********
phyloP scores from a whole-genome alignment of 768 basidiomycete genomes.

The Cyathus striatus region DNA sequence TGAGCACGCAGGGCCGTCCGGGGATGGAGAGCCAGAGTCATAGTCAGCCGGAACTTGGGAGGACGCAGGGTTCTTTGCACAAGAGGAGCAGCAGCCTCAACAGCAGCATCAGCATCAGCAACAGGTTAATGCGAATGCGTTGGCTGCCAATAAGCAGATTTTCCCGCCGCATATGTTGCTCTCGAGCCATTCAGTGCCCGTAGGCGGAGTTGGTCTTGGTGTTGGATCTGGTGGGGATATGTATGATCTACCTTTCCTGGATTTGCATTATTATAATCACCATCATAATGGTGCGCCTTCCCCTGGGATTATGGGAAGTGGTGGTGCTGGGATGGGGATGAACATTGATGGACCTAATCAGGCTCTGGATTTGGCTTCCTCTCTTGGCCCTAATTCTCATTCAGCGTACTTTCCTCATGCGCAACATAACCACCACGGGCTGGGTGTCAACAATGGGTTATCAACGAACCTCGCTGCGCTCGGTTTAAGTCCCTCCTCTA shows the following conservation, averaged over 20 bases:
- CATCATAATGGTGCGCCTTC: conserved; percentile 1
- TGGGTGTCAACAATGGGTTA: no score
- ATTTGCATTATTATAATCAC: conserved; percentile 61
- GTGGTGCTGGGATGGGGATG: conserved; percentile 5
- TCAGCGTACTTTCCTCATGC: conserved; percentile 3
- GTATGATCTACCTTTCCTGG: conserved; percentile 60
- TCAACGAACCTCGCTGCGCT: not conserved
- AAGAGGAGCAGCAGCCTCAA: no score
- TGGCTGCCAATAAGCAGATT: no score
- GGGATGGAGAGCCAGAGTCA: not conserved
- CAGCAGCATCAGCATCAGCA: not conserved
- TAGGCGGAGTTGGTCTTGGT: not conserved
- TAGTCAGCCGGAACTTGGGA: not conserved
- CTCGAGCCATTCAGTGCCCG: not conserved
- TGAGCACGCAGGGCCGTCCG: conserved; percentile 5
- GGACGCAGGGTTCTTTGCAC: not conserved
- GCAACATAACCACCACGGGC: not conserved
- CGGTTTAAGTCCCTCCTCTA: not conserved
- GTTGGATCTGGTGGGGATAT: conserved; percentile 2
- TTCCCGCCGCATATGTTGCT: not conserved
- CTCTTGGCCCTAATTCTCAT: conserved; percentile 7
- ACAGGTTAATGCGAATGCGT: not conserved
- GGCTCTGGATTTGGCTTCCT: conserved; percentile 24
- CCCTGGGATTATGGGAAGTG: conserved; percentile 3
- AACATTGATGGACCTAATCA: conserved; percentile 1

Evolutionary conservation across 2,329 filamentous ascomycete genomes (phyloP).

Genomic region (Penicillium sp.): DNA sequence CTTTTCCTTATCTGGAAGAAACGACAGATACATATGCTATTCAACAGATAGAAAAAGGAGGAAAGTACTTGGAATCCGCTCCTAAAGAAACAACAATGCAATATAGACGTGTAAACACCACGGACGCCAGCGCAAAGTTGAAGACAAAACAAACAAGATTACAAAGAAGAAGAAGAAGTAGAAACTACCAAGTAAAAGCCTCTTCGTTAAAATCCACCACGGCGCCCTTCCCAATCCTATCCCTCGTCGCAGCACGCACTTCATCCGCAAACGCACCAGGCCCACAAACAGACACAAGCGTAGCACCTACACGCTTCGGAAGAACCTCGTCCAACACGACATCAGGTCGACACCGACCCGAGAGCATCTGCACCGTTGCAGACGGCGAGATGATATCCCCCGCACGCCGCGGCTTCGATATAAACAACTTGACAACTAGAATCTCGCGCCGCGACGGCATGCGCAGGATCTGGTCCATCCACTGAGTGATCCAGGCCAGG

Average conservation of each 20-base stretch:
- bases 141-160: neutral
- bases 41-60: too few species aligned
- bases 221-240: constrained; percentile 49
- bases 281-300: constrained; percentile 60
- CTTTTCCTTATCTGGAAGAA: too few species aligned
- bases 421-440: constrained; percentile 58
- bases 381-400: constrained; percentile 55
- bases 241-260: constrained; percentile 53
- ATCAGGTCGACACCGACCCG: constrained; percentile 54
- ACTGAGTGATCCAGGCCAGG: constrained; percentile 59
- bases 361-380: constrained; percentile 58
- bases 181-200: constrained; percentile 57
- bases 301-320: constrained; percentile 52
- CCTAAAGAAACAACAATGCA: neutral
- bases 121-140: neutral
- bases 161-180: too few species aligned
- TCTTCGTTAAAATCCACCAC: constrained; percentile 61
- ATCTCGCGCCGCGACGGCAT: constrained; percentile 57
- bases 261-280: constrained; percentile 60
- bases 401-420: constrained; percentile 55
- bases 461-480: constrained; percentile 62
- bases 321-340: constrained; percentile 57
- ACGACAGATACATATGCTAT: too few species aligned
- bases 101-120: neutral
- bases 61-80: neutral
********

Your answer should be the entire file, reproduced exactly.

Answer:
phyloP scores from a whole-genome alignment of 768 basidiomycete genomes.

The Cyathus striatus region DNA sequence TGAGCACGCAGGGCCGTCCGGGGATGGAGAGCCAGAGTCATAGTCAGCCGGAACTTGGGAGGACGCAGGGTTCTTTGCACAAGAGGAGCAGCAGCCTCAACAGCAGCATCAGCATCAGCAACAGGTTAATGCGAATGCGTTGGCTGCCAATAAGCAGATTTTCCCGCCGCATATGTTGCTCTCGAGCCATTCAGTGCCCGTAGGCGGAGTTGGTCTTGGTGTTGGATCTGGTGGGGATATGTATGATCTACCTTTCCTGGATTTGCATTATTATAATCACCATCATAATGGTGCGCCTTCCCCTGGGATTATGGGAAGTGGTGGTGCTGGGATGGGGATGAACATTGATGGACCTAATCAGGCTCTGGATTTGGCTTCCTCTCTTGGCCCTAATTCTCATTCAGCGTACTTTCCTCATGCGCAACATAACCACCACGGGCTGGGTGTCAACAATGGGTTATCAACGAACCTCGCTGCGCTCGGTTTAAGTCCCTCCTCTA shows the following conservation, averaged over 20 bases:
- CATCATAATGGTGCGCCTTC: conserved; percentile 1
- TGGGTGTCAACAATGGGTTA: no score
- ATTTGCATTATTATAATCAC: conserved; percentile 61
- GTGGTGCTGGGATGGGGATG: conserved; percentile 5
- TCAGCGTACTTTCCTCATGC: conserved; percentile 3
- GTATGATCTACCTTTCCTGG: conserved; percentile 60
- TCAACGAACCTCGCTGCGCT: not conserved
- AAGAGGAGCAGCAGCCTCAA: no score
- TGGCTGCCAATAAGCAGATT: no score
- GGGATGGAGAGCCAGAGTCA: not conserved
- CAGCAGCATCAGCATCAGCA: not conserved
- TAGGCGGAGTTGGTCTTGGT: not conserved
- TAGTCAGCCGGAACTTGGGA: not conserved
- CTCGAGCCATTCAGTGCCCG: not conserved
- TGAGCACGCAGGGCCGTCCG: conserved; percentile 5
- GGACGCAGGGTTCTTTGCAC: not conserved
- GCAACATAACCACCACGGGC: not conserved
- CGGTTTAAGTCCCTCCTCTA: not conserved
- GTTGGATCTGGTGGGGATAT: conserved; percentile 2
- TTCCCGCCGCATATGTTGCT: not conserved
- CTCTTGGCCCTAATTCTCAT: conserved; percentile 7
- ACAGGTTAATGCGAATGCGT: not conserved
- GGCTCTGGATTTGGCTTCCT: conserved; percentile 24
- CCCTGGGATTATGGGAAGTG: conserved; percentile 3
- AACATTGATGGACCTAATCA: conserved; percentile 1

Evolutionary conservation across 2,329 filamentous ascomycete genomes (phyloP).

Genomic region (Penicillium sp.): DNA sequence CTTTTCCTTATCTGGAAGAAACGACAGATACATATGCTATTCAACAGATAGAAAAAGGAGGAAAGTACTTGGAATCCGCTCCTAAAGAAACAACAATGCAATATAGACGTGTAAACACCACGGACGCCAGCGCAAAGTTGAAGACAAAACAAACAAGATTACAAAGAAGAAGAAGAAGTAGAAACTACCAAGTAAAAGCCTCTTCGTTAAAATCCACCACGGCGCCCTTCCCAATCCTATCCCTCGTCGCAGCACGCACTTCATCCGCAAACGCACCAGGCCCACAAACAGACACAAGCGTAGCACCTACACGCTTCGGAAGAACCTCGTCCAACACGACATCAGGTCGACACCGACCCGAGAGCATCTGCACCGTTGCAGACGGCGAGATGATATCCCCCGCACGCCGCGGCTTCGATATAAACAACTTGACAACTAGAATCTCGCGCCGCGACGGCATGCGCAGGATCTGGTCCATCCACTGAGTGATCCAGGCCAGG

Average conservation of each 20-base stretch:
- bases 141-160: neutral
- bases 41-60: too few species aligned
- bases 221-240: constrained; percentile 49
- bases 281-300: constrained; percentile 60
- CTTTTCCTTATCTGGAAGAA: too few species aligned
- bases 421-440: constrained; percentile 58
- bases 381-400: constrained; percentile 55
- bases 241-260: constrained; percentile 53
- ATCAGGTCGACACCGACCCG: constrained; percentile 54
- ACTGAGTGATCCAGGCCAGG: constrained; percentile 59
- bases 361-380: constrained; percentile 58
- bases 181-200: constrained; percentile 57
- bases 301-320: constrained; percentile 52
- CCTAAAGAAACAACAATGCA: neutral
- bases 121-140: neutral
- bases 161-180: too few species aligned
- TCTTCGTTAAAATCCACCAC: constrained; percentile 61
- ATCTCGCGCCGCGACGGCAT: constrained; percentile 57
- bases 261-280: constrained; percentile 60
- bases 401-420: constrained; percentile 55
- bases 461-480: constrained; percentile 62
- bases 321-340: constrained; percentile 57
- ACGACAGATACATATGCTAT: too few species aligned
- bases 101-120: neutral
- bases 61-80: neutral